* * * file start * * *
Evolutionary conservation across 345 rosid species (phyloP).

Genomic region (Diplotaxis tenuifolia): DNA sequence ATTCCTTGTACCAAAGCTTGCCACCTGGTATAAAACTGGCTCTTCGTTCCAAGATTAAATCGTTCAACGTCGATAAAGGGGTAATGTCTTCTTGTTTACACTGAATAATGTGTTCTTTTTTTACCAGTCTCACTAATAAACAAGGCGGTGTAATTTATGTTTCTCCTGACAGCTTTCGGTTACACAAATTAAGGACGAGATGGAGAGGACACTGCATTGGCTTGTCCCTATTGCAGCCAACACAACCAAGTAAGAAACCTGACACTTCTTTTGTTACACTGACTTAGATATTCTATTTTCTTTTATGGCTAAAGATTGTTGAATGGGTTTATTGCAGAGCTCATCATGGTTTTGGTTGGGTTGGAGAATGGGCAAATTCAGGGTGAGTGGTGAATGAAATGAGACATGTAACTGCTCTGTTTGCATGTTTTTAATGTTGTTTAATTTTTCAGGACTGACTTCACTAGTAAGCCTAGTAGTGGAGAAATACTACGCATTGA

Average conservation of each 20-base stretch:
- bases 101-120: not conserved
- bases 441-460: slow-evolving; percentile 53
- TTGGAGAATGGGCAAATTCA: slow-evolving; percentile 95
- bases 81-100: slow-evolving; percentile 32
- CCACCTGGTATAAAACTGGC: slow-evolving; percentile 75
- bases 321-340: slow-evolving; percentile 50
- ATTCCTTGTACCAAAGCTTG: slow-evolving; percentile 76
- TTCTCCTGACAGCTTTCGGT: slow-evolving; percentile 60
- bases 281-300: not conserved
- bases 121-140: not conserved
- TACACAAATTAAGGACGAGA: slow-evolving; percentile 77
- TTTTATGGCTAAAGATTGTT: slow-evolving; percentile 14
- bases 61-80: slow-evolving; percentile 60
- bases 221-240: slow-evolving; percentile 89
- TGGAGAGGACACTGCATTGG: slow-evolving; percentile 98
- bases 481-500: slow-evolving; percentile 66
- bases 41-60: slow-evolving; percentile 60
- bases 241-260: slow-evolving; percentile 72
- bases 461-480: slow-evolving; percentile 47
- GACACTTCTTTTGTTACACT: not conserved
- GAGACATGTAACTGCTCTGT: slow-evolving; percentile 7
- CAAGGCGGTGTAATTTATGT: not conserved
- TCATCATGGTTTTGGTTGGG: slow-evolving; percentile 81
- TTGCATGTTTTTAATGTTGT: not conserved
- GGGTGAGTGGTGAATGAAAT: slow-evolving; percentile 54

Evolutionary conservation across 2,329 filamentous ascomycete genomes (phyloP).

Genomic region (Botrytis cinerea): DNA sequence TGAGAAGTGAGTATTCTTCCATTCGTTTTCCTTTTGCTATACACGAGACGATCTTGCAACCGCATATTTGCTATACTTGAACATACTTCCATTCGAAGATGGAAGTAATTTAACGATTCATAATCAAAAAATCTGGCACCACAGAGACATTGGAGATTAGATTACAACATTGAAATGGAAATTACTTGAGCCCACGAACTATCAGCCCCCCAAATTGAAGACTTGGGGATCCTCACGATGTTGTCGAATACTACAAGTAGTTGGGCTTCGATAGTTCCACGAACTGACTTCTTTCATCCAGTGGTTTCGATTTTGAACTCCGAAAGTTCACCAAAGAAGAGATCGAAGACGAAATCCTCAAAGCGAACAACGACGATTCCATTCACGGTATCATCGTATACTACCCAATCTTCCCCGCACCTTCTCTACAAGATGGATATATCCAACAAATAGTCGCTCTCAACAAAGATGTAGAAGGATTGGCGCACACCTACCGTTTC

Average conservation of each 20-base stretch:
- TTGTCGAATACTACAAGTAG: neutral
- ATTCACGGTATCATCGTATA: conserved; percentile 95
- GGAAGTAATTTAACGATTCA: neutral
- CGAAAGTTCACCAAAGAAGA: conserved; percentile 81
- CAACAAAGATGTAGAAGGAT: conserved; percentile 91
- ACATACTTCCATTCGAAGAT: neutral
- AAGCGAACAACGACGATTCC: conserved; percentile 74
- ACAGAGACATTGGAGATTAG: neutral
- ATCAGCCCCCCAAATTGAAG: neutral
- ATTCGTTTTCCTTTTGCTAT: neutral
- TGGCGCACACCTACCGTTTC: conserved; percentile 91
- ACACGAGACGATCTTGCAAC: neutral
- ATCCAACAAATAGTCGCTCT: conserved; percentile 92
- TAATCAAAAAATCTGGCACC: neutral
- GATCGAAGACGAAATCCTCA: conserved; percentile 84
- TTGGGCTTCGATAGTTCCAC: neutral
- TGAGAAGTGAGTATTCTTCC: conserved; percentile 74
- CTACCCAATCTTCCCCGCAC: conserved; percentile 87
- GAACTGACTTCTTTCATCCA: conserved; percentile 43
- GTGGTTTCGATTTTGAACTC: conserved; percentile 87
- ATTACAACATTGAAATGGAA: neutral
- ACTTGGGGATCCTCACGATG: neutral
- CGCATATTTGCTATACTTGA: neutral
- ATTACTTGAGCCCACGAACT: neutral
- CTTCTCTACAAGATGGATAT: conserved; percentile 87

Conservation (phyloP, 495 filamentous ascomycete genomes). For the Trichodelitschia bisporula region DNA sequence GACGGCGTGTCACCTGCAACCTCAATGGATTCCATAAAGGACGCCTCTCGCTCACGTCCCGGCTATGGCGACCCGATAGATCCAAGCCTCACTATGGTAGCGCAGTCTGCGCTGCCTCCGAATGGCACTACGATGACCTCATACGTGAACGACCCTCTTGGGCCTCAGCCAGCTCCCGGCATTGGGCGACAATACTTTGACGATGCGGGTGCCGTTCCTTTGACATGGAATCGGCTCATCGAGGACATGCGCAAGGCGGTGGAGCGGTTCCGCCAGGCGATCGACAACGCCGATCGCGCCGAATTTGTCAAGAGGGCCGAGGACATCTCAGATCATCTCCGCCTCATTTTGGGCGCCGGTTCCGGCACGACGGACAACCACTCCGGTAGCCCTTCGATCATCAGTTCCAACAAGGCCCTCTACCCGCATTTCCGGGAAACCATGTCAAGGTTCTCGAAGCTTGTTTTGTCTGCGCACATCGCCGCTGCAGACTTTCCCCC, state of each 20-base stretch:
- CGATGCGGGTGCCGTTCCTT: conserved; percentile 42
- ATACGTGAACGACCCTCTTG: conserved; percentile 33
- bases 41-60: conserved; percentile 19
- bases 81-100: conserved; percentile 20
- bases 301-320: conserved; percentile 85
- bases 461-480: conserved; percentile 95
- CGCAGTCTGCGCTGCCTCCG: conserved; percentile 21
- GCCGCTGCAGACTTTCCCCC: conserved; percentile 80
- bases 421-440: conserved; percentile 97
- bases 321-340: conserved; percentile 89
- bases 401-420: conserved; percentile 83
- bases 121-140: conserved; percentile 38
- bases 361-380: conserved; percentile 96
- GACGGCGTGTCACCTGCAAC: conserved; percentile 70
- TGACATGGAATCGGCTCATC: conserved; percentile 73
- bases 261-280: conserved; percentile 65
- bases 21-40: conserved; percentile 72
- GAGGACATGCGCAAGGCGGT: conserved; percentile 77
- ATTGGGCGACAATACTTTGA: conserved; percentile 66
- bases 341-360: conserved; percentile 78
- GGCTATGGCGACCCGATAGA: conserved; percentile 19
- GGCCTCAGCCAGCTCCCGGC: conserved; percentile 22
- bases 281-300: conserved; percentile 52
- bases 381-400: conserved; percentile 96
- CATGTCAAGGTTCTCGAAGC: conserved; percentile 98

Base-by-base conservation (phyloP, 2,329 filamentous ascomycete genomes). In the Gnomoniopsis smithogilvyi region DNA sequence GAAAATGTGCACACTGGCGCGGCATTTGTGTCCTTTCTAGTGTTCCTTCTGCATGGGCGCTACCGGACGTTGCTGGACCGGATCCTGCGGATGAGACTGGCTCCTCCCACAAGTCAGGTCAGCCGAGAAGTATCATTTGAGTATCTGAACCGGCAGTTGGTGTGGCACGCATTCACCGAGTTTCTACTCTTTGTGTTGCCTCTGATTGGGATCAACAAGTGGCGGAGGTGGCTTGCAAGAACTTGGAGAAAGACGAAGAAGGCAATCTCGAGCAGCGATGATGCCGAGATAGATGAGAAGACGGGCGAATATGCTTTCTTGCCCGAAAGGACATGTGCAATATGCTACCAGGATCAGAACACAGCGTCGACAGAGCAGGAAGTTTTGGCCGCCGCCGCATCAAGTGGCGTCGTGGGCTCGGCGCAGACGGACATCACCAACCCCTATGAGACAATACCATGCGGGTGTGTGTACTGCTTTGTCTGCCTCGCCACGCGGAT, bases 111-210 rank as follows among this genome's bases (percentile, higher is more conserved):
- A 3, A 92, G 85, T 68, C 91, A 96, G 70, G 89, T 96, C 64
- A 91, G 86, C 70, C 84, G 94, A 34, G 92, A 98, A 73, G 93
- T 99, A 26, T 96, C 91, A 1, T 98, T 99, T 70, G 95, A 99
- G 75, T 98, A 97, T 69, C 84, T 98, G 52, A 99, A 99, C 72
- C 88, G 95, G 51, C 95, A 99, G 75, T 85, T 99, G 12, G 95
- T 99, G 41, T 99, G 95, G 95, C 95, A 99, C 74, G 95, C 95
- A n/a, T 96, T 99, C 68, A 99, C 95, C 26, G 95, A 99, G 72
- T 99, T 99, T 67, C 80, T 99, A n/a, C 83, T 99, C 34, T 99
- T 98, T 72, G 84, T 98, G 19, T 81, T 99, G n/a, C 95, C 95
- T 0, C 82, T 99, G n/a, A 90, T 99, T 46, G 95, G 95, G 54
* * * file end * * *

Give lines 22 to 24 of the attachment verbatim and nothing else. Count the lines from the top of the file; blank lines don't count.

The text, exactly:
- bases 461-480: slow-evolving; percentile 47
- GACACTTCTTTTGTTACACT: not conserved
- GAGACATGTAACTGCTCTGT: slow-evolving; percentile 7